Can Trump Get Any Less Support from African Americans?

What Trump is actually saying during his so-called “outreach.”

I can’t honestly describe Donald Trump’s so-called “outreach” to African Americans as a joke – because it’s not funny. But it certainly isn’t serious. As Ed Kilgore wrote the other day, his appeal to Black voters is actually directed at White voters. Here’s a great example:

Trump’s fundamental pitch to African-Americans was the hoariest of all conservative cross-racial appeals: the “plantation” meme whereby black folk are scolded as suckers for supporting a Democratic Party interested only in their votes and in keeping them dependent on government.

Yep. Nothing more, nothing less that Mitt Romney’s “free stuff.”

But over the last couple of days, Trump and his supporters have managed to dig the ditch even deeper. Last night on the O’Reilly Factor, the Republican nominee basically alluded to giving a wink and a nod to police brutality.

Pushed by Fox News host Bill O’Reilly to provide specifics on curbing violent crime in cities like Chicago, Donald Trump said Monday that he would simply put “tough” cops in charge.

“So, specifically, specifically. How do you do it? How do you do it?” O’Reilly asked.

“I know police in Chicago,” Trump replied. “If they were given the authority to do it, they would get it done.”

“How? How?” O’Reilly pressed.

“You have unbelievable—how? By being very much tougher than they are right now,” Trump said. “They are right now not tough. I mean, I could tell you this very long and quite boring story but when I was in Chicago, I got to meet a couple of very top police. I said, ‘How do you stop this? How do you stop this? If you were put in charge,’ to a specific person, ‘Do you think you could stop it?’ He said, ‘Mr. Trump, I would be able to stop it in one week.’ And I believed him 100 percent.”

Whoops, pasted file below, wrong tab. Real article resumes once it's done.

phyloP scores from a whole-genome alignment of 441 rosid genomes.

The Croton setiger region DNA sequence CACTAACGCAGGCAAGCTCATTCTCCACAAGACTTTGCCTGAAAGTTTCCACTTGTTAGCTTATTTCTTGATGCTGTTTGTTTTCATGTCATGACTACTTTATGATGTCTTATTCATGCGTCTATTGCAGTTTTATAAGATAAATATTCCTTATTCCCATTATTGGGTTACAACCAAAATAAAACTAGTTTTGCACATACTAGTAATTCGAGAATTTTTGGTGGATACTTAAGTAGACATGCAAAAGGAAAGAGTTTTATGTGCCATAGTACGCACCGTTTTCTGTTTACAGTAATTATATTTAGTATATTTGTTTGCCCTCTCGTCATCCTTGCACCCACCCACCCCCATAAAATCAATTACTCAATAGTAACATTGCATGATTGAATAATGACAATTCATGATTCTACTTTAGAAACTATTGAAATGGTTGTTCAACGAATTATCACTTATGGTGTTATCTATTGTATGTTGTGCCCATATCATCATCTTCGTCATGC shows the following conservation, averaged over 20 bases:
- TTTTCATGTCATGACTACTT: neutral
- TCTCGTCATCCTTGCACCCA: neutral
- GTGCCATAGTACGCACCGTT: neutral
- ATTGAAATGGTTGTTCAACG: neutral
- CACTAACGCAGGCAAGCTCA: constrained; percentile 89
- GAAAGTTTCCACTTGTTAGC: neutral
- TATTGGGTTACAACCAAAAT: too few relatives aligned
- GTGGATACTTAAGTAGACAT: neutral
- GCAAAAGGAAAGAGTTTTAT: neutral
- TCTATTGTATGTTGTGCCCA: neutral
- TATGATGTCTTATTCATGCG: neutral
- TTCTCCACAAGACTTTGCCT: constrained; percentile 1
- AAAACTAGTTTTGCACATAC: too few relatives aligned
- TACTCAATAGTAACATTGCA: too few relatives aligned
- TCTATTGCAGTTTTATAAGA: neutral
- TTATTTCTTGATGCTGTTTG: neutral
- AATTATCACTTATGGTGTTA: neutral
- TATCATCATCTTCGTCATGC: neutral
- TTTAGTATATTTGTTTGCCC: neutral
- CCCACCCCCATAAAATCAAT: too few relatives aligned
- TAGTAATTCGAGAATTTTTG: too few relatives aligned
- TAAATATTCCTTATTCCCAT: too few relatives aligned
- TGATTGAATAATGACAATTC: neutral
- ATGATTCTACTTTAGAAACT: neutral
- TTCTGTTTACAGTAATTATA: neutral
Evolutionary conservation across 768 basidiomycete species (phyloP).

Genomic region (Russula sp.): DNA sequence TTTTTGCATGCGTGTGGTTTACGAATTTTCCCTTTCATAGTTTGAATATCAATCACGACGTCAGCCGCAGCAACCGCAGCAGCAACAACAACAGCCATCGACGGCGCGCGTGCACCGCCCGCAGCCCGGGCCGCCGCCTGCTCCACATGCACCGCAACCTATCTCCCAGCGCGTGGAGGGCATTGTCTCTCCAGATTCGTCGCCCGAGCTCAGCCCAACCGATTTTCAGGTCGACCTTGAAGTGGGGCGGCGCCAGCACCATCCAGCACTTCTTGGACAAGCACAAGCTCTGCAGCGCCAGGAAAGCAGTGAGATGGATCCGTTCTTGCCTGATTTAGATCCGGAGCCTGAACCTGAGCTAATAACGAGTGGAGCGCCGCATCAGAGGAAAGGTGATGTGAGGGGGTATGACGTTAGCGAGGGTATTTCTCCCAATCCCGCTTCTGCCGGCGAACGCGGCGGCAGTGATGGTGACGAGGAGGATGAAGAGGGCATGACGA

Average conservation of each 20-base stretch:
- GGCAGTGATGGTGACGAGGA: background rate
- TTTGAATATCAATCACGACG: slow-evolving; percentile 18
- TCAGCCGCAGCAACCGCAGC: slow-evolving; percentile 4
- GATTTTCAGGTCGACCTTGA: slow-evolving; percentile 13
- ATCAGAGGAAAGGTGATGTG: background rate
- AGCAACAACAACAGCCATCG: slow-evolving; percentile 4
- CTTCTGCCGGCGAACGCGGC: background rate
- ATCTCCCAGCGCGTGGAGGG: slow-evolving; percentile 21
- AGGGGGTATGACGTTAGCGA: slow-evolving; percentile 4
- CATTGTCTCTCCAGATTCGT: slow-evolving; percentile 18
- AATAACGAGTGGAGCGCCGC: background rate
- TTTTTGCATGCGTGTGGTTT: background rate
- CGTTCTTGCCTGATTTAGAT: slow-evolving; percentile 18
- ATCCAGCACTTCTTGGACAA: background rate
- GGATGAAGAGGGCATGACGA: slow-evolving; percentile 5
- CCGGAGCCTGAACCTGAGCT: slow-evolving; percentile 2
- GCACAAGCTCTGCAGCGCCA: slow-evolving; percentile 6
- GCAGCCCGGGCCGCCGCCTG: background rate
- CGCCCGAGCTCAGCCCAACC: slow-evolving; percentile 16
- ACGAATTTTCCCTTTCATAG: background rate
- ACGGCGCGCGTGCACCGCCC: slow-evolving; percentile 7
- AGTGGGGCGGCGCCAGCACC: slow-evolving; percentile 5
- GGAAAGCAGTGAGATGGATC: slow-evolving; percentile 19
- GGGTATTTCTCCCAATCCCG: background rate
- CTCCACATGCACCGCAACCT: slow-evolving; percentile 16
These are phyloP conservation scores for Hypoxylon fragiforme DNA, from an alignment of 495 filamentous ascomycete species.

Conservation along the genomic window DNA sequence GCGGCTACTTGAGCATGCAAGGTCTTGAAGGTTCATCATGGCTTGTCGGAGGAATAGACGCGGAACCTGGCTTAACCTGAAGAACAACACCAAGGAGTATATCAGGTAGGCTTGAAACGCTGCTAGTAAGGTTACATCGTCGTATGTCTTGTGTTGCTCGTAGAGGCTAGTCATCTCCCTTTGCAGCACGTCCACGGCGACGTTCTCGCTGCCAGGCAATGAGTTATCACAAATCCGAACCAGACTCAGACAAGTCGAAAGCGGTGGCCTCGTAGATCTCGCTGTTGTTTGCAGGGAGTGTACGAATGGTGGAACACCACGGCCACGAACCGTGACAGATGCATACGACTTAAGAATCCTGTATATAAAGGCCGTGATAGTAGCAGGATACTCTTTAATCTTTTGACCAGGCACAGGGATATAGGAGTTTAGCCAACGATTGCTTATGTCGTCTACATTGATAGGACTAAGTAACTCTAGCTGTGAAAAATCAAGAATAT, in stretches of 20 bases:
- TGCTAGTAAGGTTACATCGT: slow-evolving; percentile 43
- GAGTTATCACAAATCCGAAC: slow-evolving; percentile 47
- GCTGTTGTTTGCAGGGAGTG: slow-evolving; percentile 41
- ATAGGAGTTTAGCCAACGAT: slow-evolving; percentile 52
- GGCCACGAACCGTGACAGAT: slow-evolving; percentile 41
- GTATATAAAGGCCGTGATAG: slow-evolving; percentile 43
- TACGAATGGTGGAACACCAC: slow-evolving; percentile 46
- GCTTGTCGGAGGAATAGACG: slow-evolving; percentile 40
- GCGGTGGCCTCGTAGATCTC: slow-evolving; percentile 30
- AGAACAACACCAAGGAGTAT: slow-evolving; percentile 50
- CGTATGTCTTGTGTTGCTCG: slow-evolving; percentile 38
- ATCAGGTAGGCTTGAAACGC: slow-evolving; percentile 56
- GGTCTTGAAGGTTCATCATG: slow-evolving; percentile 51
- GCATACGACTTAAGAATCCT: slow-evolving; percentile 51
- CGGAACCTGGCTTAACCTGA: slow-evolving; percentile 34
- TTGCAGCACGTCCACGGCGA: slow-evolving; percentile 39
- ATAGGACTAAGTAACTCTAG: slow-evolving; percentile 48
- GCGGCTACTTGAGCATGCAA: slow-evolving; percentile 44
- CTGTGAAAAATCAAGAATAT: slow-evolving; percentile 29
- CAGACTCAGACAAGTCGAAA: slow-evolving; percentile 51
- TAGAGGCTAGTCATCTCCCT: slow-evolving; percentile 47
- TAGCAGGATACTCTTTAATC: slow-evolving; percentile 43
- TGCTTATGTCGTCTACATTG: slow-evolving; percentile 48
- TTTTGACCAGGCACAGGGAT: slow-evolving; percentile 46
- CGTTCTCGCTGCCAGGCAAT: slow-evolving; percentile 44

That gives Trump a modicum of deniability if anyone accuses him of promoting police brutality. But everyone knows exactly what he means – just like we knew what he was referring to when he suggested that “2nd amendment people” have a way of dealing with Hillary Clinton. This has been Trump’s racialized message all along. From the time he called for the death penalty for black and brown teenagers who were falsely accused in the Central Park murder to his law and order message at the Republican Convention, he’s been consistent on this one.

Then yesterday Trump’s top spokesman on CNN said that the reason the candidate gives speeches that are supposedly aimed at African Americans to white audiences is because Black communities are not safe environments for his rallies. I wonder why he feels that way. Could it have anything to do with this?

The last I saw, Trump was getting about 2% support from African Americans. In other words, if you factor in the margin of error, it could be as low as 0%. I don’t think he can go any lower. But he certainly seems determined to try. My message would be that anyone who actually cares about justice in this country – beyond their skin color – needs to pay attention to what the Trump campaign is saying as they pretend to reach out to African Americans.

Nancy LeTourneau

Nancy LeTourneau is a contributing writer for the Washington Monthly.